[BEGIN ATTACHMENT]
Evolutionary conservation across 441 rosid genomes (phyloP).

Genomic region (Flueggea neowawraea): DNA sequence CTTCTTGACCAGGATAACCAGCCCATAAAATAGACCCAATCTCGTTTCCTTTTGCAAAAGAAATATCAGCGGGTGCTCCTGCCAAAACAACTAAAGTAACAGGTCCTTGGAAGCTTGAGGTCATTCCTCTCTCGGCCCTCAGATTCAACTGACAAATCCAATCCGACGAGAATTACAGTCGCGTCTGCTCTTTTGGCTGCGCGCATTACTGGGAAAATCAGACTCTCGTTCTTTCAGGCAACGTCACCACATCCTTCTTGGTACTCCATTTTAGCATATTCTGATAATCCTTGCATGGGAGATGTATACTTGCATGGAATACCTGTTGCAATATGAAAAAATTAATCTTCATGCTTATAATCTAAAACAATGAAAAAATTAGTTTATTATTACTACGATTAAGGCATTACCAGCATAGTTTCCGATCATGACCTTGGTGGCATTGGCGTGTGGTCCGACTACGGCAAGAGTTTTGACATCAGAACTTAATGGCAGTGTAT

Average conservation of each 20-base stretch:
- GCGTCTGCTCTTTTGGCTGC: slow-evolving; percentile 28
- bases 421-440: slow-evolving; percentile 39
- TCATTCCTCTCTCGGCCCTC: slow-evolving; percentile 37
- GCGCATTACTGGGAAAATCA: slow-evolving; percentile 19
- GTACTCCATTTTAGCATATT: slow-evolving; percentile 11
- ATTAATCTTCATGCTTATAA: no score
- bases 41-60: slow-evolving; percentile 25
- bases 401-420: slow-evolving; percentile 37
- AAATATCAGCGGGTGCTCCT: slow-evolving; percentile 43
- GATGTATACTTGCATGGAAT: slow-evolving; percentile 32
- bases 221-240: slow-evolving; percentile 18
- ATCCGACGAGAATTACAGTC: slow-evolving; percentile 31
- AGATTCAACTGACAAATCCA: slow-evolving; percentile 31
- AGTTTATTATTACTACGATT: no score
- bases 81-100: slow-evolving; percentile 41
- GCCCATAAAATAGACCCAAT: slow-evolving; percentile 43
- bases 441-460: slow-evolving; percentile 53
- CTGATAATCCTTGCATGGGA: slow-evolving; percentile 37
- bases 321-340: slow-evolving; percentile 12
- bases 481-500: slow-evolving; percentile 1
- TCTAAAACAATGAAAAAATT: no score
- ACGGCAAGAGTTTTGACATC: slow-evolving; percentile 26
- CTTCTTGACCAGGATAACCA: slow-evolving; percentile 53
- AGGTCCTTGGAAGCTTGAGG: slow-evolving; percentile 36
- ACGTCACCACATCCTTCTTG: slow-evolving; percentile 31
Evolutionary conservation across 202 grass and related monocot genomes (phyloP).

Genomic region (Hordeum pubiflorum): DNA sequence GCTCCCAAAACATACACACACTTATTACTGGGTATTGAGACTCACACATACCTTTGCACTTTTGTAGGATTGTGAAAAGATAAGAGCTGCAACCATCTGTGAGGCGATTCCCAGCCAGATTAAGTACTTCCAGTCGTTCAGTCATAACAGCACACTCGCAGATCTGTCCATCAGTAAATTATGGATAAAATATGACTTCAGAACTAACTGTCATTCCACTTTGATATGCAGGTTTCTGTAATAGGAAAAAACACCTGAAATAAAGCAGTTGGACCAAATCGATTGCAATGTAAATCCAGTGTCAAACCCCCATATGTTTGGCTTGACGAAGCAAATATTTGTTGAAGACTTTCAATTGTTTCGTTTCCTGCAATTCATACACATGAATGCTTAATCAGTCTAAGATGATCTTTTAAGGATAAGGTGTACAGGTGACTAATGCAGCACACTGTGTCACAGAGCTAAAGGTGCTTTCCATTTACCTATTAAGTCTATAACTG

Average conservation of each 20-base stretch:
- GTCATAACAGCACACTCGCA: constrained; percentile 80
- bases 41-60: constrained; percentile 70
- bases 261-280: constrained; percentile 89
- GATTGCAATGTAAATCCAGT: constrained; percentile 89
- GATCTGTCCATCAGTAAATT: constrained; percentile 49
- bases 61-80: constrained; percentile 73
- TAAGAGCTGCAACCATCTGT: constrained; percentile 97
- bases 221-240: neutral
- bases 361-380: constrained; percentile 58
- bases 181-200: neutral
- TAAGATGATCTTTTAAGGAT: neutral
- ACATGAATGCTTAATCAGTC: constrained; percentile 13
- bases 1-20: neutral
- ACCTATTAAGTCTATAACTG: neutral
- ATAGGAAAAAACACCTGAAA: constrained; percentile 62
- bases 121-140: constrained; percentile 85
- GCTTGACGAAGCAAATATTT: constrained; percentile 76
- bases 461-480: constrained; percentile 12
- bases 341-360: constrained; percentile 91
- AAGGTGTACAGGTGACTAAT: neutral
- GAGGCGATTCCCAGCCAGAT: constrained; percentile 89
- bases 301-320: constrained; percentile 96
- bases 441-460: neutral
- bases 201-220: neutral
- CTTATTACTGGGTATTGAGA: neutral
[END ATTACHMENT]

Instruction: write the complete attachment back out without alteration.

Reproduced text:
Evolutionary conservation across 441 rosid genomes (phyloP).

Genomic region (Flueggea neowawraea): DNA sequence CTTCTTGACCAGGATAACCAGCCCATAAAATAGACCCAATCTCGTTTCCTTTTGCAAAAGAAATATCAGCGGGTGCTCCTGCCAAAACAACTAAAGTAACAGGTCCTTGGAAGCTTGAGGTCATTCCTCTCTCGGCCCTCAGATTCAACTGACAAATCCAATCCGACGAGAATTACAGTCGCGTCTGCTCTTTTGGCTGCGCGCATTACTGGGAAAATCAGACTCTCGTTCTTTCAGGCAACGTCACCACATCCTTCTTGGTACTCCATTTTAGCATATTCTGATAATCCTTGCATGGGAGATGTATACTTGCATGGAATACCTGTTGCAATATGAAAAAATTAATCTTCATGCTTATAATCTAAAACAATGAAAAAATTAGTTTATTATTACTACGATTAAGGCATTACCAGCATAGTTTCCGATCATGACCTTGGTGGCATTGGCGTGTGGTCCGACTACGGCAAGAGTTTTGACATCAGAACTTAATGGCAGTGTAT

Average conservation of each 20-base stretch:
- GCGTCTGCTCTTTTGGCTGC: slow-evolving; percentile 28
- bases 421-440: slow-evolving; percentile 39
- TCATTCCTCTCTCGGCCCTC: slow-evolving; percentile 37
- GCGCATTACTGGGAAAATCA: slow-evolving; percentile 19
- GTACTCCATTTTAGCATATT: slow-evolving; percentile 11
- ATTAATCTTCATGCTTATAA: no score
- bases 41-60: slow-evolving; percentile 25
- bases 401-420: slow-evolving; percentile 37
- AAATATCAGCGGGTGCTCCT: slow-evolving; percentile 43
- GATGTATACTTGCATGGAAT: slow-evolving; percentile 32
- bases 221-240: slow-evolving; percentile 18
- ATCCGACGAGAATTACAGTC: slow-evolving; percentile 31
- AGATTCAACTGACAAATCCA: slow-evolving; percentile 31
- AGTTTATTATTACTACGATT: no score
- bases 81-100: slow-evolving; percentile 41
- GCCCATAAAATAGACCCAAT: slow-evolving; percentile 43
- bases 441-460: slow-evolving; percentile 53
- CTGATAATCCTTGCATGGGA: slow-evolving; percentile 37
- bases 321-340: slow-evolving; percentile 12
- bases 481-500: slow-evolving; percentile 1
- TCTAAAACAATGAAAAAATT: no score
- ACGGCAAGAGTTTTGACATC: slow-evolving; percentile 26
- CTTCTTGACCAGGATAACCA: slow-evolving; percentile 53
- AGGTCCTTGGAAGCTTGAGG: slow-evolving; percentile 36
- ACGTCACCACATCCTTCTTG: slow-evolving; percentile 31
Evolutionary conservation across 202 grass and related monocot genomes (phyloP).

Genomic region (Hordeum pubiflorum): DNA sequence GCTCCCAAAACATACACACACTTATTACTGGGTATTGAGACTCACACATACCTTTGCACTTTTGTAGGATTGTGAAAAGATAAGAGCTGCAACCATCTGTGAGGCGATTCCCAGCCAGATTAAGTACTTCCAGTCGTTCAGTCATAACAGCACACTCGCAGATCTGTCCATCAGTAAATTATGGATAAAATATGACTTCAGAACTAACTGTCATTCCACTTTGATATGCAGGTTTCTGTAATAGGAAAAAACACCTGAAATAAAGCAGTTGGACCAAATCGATTGCAATGTAAATCCAGTGTCAAACCCCCATATGTTTGGCTTGACGAAGCAAATATTTGTTGAAGACTTTCAATTGTTTCGTTTCCTGCAATTCATACACATGAATGCTTAATCAGTCTAAGATGATCTTTTAAGGATAAGGTGTACAGGTGACTAATGCAGCACACTGTGTCACAGAGCTAAAGGTGCTTTCCATTTACCTATTAAGTCTATAACTG

Average conservation of each 20-base stretch:
- GTCATAACAGCACACTCGCA: constrained; percentile 80
- bases 41-60: constrained; percentile 70
- bases 261-280: constrained; percentile 89
- GATTGCAATGTAAATCCAGT: constrained; percentile 89
- GATCTGTCCATCAGTAAATT: constrained; percentile 49
- bases 61-80: constrained; percentile 73
- TAAGAGCTGCAACCATCTGT: constrained; percentile 97
- bases 221-240: neutral
- bases 361-380: constrained; percentile 58
- bases 181-200: neutral
- TAAGATGATCTTTTAAGGAT: neutral
- ACATGAATGCTTAATCAGTC: constrained; percentile 13
- bases 1-20: neutral
- ACCTATTAAGTCTATAACTG: neutral
- ATAGGAAAAAACACCTGAAA: constrained; percentile 62
- bases 121-140: constrained; percentile 85
- GCTTGACGAAGCAAATATTT: constrained; percentile 76
- bases 461-480: constrained; percentile 12
- bases 341-360: constrained; percentile 91
- AAGGTGTACAGGTGACTAAT: neutral
- GAGGCGATTCCCAGCCAGAT: constrained; percentile 89
- bases 301-320: constrained; percentile 96
- bases 441-460: neutral
- bases 201-220: neutral
- CTTATTACTGGGTATTGAGA: neutral